In the Paddock column – Cycle News
Michael scott | September 1, 2021
Cycle news In the paddock
The Vinales affair
“I am a warrior.” It was the most poignant remark of the punished (one could say “creeping”) apology from Maverick Vinales to Yamaha, banned on the sidelines of the Austrian GP, after his controversial attempt to blow up his motorcycle the previous week.
He splurged on a humble pie, apologizing for the way his emotions got the better of him, on a rough afternoon. He had started strong in the race, only to be signaled after just three laps. The restart was disaster after disaster. Stalling on the grid before the warm-up lap meant a start back from the grid. He had regained a few places only to suffer a long lap penalty for exceeding the limits of the track: very easy to do at the Red Bull Ring. Back in last place, his frustration boiled over.
His humble apologies, which came as they did after the toughest season so far, were not enough to save his job in the squad for which he has won eight wins in four years and a little. Finishing the Styrian GP in the pits ended his last race on a factory Yamaha.
Another twist in an extraordinary saga.
Extraordinary due to the extremely variable results of this former Moto3 champion and multiple GP winner this year – he finished first in Doha, ran from pole to second in Assen, but came last in Germany and Styria.
Extraordinary due to his abandonment halfway through his two-year Yamaha contract. Rather than go through with it, he decided to bail out at the end of this year.
Extraordinary because the longtime ally and team leader Esteban Garcia (the choice of Vinales, after having worked with him in Moto3) had already paid the price, dropped unceremoniously at the start of the season.
And extraordinary because he could hardly expect his intentionally destructive overdrive and “emotional storm” to go unnoticed, with all the surveillance on board and on screen.
There is a precedent. In 1993, John Kocinski was sacked from the Lucky Strike Suzuki 250 team, accused of deliberately trashing the motorcycle during a slowdown lap in Assen. This immediately ended an increasingly resentful relationship.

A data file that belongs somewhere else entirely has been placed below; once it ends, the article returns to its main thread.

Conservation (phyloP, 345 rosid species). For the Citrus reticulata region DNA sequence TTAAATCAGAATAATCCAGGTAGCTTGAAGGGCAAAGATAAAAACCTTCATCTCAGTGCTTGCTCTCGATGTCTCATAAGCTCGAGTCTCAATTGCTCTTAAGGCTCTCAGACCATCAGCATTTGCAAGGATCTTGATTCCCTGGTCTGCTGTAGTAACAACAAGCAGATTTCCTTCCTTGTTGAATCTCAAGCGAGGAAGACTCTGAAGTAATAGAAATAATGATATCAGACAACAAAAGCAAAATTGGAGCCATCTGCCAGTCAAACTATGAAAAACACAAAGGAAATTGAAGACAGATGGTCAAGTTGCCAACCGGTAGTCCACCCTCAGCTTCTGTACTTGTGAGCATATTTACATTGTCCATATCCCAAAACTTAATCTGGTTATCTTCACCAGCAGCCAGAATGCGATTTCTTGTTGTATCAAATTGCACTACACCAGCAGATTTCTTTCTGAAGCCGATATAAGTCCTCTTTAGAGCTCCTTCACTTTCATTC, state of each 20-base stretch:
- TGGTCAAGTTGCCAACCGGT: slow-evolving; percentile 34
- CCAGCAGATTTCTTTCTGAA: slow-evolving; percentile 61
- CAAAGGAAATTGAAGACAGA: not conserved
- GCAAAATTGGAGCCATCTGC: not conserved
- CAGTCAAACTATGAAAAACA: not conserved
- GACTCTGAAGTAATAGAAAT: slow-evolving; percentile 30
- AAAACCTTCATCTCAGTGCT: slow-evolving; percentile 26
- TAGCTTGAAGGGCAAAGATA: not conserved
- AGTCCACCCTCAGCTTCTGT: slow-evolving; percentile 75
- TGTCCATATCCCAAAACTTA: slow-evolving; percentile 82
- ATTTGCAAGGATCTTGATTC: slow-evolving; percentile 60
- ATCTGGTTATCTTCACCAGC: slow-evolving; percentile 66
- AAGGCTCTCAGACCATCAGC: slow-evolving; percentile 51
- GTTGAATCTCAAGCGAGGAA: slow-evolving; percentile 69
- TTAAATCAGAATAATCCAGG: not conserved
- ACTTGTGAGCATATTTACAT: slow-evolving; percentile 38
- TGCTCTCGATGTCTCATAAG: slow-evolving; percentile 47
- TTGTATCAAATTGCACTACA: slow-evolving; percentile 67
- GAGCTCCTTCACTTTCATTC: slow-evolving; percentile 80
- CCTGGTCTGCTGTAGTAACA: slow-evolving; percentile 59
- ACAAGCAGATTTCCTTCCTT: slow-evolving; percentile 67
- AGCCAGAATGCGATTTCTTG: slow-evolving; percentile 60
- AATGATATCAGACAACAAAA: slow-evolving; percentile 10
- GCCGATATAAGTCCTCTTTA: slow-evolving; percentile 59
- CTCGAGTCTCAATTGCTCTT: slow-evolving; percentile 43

But it was different. The former 250 champion Kocinski has not confessed or apologized. He continued to repeat these denials. A tweet following the suspension of Vinales (apparently from a fan rather than the man) explained that the bike had stopped on the slowdown lap because a sprocket failed and the chain fell off. He had parked it and walked away (He could have, although he didn’t mention it, made it up loudly in the process. Or it could have happened spontaneously.)
I wrote newspaper articles for the team at the time, and I will never forget Kocinski’s sincerity that night when he insisted on me, “I didn’t damage the bike. I never even broke a fuel tank after a bad race. He was so adamant I wanted to believe him, and I still do. But team boss Hervé Poncharal (now IRTA head, Tech3 KTM team boss and accomplished politician) was equally adamant that John had deliberately blown up the bike. There was no on-board electronics to reveal the truth.
To be fair, this Suzuki was a bit… primitive, facing polite opposition, and there was basis for its growing discontent and criticism. But they were badly seated with a prestigious team and factory for which Kevin Schwantz won the 500 title. They were, no doubt, happy to have an excuse to get rid of him.
Likewise Yamaha, currently set for the same success with Quartararo, and hardly appreciating the sulking of the moody Spaniard, highlighted by his petulant performance avoiding their one-two celebrations at Assen. Like Kocinski, Vinales has a story: publicly coming out of his “non-united” Moto3 team in 2012, then also being forced to apologize publicly.
“Moody” in strong language is another way of saying “mental health problems”, a phenomenon far from unknown in the very stressful world of high performance sport, as American Olympic gymnast Simone Biles has shown. and Japanese tennis star Naomi Osaka.
In these cases, and again with aroused sensitivities, they were mostly treated favorably.
Although not universally. There is another point of view: that these people (Vinales included) have a dream job. They should suck it off and shut up. Going after your team or your equipment is simply unforgivable.
There is food for thought here. I think Yamaha was lucky to offer the struggling rider realistic and sympathetic psychological support. The same is true for MotoGP.
The bike has a rev limiter, and it’s not that easy to break it. Shouldn’t we take care of the runners and let the machinery suck it up?
There is another aspect: the collapse of a tennis player or gymnast only affects themselves. It is potentially risky, however, among a group of crazy fellow riders on MotoGP motorcycles.
Maybe Yamaha didn’t really have a choice. Vinales had to leave.
Next year, it will be more Aprilia’s problem.CN